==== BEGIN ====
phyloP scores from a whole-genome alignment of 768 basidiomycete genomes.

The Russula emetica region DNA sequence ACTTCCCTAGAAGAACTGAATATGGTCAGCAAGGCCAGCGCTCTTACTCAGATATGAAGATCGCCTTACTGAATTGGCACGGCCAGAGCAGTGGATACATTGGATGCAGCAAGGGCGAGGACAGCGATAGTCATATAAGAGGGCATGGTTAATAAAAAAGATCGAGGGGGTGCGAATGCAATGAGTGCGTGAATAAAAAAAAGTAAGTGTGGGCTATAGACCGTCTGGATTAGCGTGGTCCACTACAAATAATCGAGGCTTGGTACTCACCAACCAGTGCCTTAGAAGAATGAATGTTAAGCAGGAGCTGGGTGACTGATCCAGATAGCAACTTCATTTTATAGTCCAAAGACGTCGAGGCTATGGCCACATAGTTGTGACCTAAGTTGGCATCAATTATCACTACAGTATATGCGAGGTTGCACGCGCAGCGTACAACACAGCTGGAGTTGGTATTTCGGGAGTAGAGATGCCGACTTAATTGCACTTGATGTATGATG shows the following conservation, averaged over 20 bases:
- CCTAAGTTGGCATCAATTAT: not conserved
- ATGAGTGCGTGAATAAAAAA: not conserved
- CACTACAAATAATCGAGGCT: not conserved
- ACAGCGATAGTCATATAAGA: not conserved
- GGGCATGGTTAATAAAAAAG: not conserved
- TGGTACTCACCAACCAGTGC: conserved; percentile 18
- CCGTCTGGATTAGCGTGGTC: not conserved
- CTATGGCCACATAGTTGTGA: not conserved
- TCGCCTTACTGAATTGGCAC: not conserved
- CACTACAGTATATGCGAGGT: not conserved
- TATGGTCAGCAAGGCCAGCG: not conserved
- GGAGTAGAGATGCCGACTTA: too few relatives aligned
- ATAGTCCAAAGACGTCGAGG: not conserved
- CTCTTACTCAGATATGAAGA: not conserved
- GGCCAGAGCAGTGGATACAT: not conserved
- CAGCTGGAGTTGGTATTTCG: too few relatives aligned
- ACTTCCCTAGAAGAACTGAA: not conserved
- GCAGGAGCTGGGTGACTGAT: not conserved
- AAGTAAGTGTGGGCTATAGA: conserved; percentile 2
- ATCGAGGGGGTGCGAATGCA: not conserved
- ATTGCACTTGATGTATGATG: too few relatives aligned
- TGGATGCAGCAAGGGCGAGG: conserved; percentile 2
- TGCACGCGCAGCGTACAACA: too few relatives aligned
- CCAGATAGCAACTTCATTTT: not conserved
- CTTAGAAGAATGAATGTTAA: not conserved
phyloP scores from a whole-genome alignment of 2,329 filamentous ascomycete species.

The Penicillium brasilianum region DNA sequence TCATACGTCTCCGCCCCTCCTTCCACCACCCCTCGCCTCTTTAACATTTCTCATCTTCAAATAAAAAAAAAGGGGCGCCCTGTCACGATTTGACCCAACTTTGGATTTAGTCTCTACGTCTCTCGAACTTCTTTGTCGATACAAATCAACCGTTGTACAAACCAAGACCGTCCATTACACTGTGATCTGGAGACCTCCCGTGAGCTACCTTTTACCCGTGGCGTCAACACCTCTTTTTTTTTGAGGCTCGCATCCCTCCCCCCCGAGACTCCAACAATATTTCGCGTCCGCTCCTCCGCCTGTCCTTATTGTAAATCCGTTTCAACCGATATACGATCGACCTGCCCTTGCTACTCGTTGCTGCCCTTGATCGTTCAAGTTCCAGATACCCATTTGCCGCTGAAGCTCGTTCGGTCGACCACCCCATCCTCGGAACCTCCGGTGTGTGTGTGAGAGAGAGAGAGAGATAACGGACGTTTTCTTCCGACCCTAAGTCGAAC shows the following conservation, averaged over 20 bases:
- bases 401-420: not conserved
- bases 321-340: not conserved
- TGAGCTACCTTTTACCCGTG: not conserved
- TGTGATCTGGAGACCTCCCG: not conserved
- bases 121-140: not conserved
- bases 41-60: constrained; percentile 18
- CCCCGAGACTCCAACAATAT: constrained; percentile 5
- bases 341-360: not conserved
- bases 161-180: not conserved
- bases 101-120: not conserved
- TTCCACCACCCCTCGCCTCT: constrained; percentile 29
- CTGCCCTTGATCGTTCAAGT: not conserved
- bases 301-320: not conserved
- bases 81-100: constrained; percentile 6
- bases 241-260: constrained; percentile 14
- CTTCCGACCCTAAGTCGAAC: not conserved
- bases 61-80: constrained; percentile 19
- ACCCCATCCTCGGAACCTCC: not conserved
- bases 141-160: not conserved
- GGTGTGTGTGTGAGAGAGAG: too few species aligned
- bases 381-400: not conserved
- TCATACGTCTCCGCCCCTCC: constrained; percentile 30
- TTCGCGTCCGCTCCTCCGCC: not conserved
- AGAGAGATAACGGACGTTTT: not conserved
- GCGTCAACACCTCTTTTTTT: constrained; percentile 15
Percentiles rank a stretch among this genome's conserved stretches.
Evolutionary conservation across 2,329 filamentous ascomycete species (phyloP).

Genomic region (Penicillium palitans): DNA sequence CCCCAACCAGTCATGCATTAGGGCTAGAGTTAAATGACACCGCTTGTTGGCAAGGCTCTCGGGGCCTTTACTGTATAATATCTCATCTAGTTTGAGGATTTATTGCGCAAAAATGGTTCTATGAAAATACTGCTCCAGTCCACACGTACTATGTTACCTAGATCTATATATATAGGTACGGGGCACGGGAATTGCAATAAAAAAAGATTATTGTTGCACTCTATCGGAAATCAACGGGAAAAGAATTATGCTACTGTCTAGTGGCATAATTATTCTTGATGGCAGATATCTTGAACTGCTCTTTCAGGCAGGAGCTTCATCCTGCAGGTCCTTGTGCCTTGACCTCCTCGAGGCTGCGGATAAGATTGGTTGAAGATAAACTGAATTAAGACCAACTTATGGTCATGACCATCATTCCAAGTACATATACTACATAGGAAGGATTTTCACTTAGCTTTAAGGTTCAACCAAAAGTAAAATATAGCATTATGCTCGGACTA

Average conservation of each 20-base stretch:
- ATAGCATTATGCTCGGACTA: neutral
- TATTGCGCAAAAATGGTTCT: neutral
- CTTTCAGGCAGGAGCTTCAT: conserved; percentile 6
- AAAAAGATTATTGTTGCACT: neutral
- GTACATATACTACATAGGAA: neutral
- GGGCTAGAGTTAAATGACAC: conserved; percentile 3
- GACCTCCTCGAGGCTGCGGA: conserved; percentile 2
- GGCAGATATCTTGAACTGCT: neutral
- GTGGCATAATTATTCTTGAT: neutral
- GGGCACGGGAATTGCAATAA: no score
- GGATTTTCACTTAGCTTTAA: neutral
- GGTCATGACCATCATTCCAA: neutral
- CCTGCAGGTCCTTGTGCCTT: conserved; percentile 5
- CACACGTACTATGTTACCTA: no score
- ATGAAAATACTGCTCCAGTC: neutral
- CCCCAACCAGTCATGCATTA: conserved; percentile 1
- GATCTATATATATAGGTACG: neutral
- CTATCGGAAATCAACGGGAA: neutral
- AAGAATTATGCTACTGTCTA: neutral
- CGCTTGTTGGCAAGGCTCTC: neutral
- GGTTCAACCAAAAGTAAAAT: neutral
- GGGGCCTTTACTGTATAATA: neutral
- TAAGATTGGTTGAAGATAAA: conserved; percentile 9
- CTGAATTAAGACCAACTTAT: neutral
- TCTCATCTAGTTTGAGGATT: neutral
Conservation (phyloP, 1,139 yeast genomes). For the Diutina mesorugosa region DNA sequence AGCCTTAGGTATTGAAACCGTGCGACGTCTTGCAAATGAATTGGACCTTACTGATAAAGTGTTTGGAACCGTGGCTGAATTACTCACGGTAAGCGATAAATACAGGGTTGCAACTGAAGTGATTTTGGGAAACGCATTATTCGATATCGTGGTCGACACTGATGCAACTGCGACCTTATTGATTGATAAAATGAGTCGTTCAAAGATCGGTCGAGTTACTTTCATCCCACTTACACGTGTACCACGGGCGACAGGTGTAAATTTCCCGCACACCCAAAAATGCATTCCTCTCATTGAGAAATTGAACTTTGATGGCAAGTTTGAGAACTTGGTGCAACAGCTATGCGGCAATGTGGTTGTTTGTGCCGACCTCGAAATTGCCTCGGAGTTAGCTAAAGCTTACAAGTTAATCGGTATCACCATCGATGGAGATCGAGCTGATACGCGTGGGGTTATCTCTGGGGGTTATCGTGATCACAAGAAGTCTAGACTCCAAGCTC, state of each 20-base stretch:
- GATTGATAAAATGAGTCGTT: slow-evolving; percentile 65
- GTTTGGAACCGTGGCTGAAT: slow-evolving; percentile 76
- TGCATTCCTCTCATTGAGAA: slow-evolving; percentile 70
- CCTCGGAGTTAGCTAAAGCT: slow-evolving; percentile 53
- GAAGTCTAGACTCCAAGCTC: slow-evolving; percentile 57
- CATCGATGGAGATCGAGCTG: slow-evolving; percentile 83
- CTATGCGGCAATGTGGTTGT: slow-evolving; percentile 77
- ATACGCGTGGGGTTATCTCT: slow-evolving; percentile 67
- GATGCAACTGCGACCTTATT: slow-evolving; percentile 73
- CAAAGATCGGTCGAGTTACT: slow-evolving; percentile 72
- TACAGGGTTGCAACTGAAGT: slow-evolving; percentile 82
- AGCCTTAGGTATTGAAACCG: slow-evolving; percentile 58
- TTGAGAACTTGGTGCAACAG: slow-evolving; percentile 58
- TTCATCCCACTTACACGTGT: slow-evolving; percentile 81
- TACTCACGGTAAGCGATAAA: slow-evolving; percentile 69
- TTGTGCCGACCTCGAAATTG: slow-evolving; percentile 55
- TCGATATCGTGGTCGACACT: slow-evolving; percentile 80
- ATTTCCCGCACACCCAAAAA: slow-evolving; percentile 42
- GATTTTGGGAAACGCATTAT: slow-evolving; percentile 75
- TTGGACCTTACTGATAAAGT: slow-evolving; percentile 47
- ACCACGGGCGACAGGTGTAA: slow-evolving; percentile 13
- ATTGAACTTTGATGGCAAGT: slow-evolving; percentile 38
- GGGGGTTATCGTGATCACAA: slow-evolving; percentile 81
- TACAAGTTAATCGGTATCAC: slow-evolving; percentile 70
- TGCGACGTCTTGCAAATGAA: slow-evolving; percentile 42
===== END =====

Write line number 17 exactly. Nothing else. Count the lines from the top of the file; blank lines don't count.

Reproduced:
- GGCCAGAGCAGTGGATACAT: not conserved